Director, Celtic Way
I grew up in Cincinnati, Ohio, raised in the Roman Catholic tradition. I identified with this tradition for the majority of my life. My Catholic grade school and Jesuit high school formed me, and my eyes were opened to social justice and direct service. Various experiences – from retreats to volunteer opportunities, service trips to protests – charted my life’s direction. I was, as the Jesuit Volunteer Corps affectionately puts it, ruined for life. The more my eyes were opened, the more responsibility I felt.
After attending Saint Louis University, I joined the Jesuit Volunteer Corps, where I worked in the Federated States of Micronesia, teaching and doing campus ministry. When I returned to the U.S., I continued in ministry, first at a retreat center and then in college campus ministry. It was during this time that I felt my own spiritual well begin to dry up. Focusing on others left me little energy and, quite frankly, little interest in my own spiritual development and wellbeing. I went back to school for a degree in nonprofit management and found a job that better suited me as Director of Operations at Peter & Paul Community Services, a homeless services agency. But still, I felt disconnected spiritually.
I eventually found a home in the Ecumenical Catholic Communion (ECC) community in St. Louis called Sts. Clare & Francis. This proved an important place for me. I met my wife Jessica there (she is pretty important to me). I also, for the first time, began to experience religion as a space to breathe and move rather than the confining box it had always felt like. At Sts. Clare & Francis, the inclusive language and celebration of diversity created a space that felt more free. I could ask questions, even challenge things if I felt like it. Most importantly, I felt permission to feel distant from God.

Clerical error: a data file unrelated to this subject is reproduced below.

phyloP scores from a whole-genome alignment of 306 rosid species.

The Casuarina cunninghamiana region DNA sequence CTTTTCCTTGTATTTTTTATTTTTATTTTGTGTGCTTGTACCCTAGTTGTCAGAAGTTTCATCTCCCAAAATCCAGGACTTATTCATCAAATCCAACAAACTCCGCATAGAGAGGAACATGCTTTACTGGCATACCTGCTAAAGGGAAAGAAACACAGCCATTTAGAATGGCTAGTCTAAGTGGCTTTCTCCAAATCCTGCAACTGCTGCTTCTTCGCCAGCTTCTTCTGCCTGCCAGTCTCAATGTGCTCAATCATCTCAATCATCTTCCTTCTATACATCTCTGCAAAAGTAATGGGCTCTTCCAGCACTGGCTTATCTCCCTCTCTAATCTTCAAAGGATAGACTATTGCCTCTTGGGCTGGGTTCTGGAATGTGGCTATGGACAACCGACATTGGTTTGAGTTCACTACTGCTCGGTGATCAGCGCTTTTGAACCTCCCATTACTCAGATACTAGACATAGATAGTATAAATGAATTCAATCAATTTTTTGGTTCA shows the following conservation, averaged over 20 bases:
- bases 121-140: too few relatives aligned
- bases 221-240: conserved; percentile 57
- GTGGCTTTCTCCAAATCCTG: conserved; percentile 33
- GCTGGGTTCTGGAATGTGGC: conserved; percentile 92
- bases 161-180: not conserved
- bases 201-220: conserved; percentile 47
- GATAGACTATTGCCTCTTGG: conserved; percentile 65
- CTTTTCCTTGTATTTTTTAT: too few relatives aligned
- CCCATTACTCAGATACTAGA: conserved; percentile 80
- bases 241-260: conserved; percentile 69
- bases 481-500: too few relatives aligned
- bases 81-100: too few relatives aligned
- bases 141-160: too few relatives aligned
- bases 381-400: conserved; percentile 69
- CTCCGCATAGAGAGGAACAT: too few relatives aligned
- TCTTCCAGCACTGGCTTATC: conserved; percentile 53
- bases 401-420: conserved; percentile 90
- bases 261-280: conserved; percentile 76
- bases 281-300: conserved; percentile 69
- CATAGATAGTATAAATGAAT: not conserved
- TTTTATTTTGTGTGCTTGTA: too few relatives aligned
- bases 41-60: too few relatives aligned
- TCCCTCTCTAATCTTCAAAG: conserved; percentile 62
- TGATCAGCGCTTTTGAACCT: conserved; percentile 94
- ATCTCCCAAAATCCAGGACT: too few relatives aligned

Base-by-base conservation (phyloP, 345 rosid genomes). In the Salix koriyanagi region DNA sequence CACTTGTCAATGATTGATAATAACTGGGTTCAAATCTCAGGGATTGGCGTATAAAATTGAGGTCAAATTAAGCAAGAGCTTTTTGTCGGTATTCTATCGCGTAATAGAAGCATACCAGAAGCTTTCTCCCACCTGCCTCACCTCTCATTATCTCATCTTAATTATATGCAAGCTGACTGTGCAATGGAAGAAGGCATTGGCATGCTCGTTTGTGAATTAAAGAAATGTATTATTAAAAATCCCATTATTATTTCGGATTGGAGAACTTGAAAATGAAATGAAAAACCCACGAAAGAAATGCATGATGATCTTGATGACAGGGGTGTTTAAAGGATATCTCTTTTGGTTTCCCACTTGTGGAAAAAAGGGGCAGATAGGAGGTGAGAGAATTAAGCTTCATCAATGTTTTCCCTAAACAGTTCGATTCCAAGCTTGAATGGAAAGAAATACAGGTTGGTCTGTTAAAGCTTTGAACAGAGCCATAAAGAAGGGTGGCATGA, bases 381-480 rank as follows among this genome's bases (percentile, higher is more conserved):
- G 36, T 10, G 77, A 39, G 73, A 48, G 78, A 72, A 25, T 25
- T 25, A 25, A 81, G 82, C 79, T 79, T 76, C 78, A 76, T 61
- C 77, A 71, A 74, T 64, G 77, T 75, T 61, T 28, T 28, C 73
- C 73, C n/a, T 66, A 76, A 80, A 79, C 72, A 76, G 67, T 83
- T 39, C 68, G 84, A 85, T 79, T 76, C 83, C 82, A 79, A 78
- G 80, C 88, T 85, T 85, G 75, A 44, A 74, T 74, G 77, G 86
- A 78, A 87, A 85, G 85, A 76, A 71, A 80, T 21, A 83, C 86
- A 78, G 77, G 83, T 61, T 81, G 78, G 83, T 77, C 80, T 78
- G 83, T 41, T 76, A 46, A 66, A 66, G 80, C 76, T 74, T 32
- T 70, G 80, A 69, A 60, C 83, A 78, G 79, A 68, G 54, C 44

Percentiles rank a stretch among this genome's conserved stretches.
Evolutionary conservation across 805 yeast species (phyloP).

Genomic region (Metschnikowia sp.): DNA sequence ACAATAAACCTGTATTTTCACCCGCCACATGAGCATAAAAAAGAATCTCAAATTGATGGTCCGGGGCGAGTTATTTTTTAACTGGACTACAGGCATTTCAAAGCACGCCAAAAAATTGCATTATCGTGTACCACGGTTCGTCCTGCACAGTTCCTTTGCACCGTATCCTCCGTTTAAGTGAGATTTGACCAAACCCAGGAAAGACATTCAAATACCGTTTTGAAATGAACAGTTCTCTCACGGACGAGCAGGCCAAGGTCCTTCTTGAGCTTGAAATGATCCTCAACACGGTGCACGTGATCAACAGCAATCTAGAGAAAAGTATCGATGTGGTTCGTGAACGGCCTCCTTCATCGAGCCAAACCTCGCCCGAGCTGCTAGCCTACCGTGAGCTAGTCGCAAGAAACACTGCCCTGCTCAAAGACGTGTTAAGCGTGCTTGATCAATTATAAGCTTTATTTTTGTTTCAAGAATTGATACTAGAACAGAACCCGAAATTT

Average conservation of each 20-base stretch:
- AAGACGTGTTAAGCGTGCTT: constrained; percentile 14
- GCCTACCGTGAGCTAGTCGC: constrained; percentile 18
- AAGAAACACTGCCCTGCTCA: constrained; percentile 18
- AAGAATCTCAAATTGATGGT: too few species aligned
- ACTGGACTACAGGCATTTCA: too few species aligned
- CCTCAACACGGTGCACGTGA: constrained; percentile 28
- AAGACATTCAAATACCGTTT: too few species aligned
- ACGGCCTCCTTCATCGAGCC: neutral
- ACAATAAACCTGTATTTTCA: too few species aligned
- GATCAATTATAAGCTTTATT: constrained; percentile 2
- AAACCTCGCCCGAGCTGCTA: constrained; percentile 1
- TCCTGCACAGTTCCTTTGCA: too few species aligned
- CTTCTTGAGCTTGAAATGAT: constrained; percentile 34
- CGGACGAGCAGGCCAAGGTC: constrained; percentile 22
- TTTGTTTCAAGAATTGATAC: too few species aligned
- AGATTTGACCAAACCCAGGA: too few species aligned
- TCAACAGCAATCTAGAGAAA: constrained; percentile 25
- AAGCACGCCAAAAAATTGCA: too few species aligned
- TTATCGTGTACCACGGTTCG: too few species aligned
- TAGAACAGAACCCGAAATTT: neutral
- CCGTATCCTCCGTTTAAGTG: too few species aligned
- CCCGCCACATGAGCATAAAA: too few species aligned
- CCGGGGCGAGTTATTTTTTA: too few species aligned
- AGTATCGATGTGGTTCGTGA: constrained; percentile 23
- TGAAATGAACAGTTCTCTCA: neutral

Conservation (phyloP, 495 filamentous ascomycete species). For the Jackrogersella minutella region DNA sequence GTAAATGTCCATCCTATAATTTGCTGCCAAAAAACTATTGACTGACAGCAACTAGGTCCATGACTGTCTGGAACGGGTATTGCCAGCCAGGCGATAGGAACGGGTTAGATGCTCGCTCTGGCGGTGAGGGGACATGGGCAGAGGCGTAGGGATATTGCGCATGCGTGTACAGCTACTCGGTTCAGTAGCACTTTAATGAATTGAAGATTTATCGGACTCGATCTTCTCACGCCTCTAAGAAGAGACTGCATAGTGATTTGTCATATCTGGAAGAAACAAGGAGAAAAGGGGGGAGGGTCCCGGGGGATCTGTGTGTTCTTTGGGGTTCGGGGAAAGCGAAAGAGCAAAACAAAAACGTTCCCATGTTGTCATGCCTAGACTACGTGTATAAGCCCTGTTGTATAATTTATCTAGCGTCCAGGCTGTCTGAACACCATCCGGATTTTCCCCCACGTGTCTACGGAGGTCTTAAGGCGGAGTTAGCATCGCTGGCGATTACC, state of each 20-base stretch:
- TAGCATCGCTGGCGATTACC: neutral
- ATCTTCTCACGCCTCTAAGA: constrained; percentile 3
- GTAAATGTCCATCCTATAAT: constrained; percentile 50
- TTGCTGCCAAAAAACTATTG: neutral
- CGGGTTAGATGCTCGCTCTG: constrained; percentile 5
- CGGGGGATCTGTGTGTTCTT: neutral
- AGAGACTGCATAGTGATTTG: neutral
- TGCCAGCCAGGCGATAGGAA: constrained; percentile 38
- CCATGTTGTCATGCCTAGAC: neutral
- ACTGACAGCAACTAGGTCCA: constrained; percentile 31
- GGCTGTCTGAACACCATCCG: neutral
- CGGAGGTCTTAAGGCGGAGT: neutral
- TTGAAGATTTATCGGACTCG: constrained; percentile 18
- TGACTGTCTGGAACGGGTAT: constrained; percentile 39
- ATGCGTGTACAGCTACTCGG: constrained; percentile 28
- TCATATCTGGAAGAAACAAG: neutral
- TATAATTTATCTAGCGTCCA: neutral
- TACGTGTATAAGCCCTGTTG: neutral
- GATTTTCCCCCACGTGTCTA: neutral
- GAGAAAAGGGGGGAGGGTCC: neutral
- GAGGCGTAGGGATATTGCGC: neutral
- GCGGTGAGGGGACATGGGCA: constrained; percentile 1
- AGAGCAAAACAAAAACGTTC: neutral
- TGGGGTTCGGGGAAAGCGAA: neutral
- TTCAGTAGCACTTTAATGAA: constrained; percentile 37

While my journey with religion has been a rocky one, my experiences of nature have been the opposite. I have always felt at home in nature. There are times when I go much longer than I should in reconnecting, but I always feel her welcome me home like a prodigal child. There is no judgment, no indignation. Though I haven’t always been aware of it, she is my God figure. More than anything else, she helps me to engage in life: to breathe, to process life’s happenings, to live in the moment, to reflect on life’s gifts. Nature offers the space and solitude I need to be my most authentic self – religion’s original intent, it seems.
I joined the board of Celtic Way in June 2017. The values of Celtic Way resonate with me and energize me in a way I haven’t felt in years. Inclusivity & equality, positive self-image, hospitality & service, and evolving faith represent the values I want to embody in my life and wish to share with others. I look forward to walking with Celtic Way and witnessing its effects on my life’s journey. I am excited to see how this journey unfolds: for me personally, for Celtic Way as an organization, and for the fortunate folk who will cross paths with this life-giving community.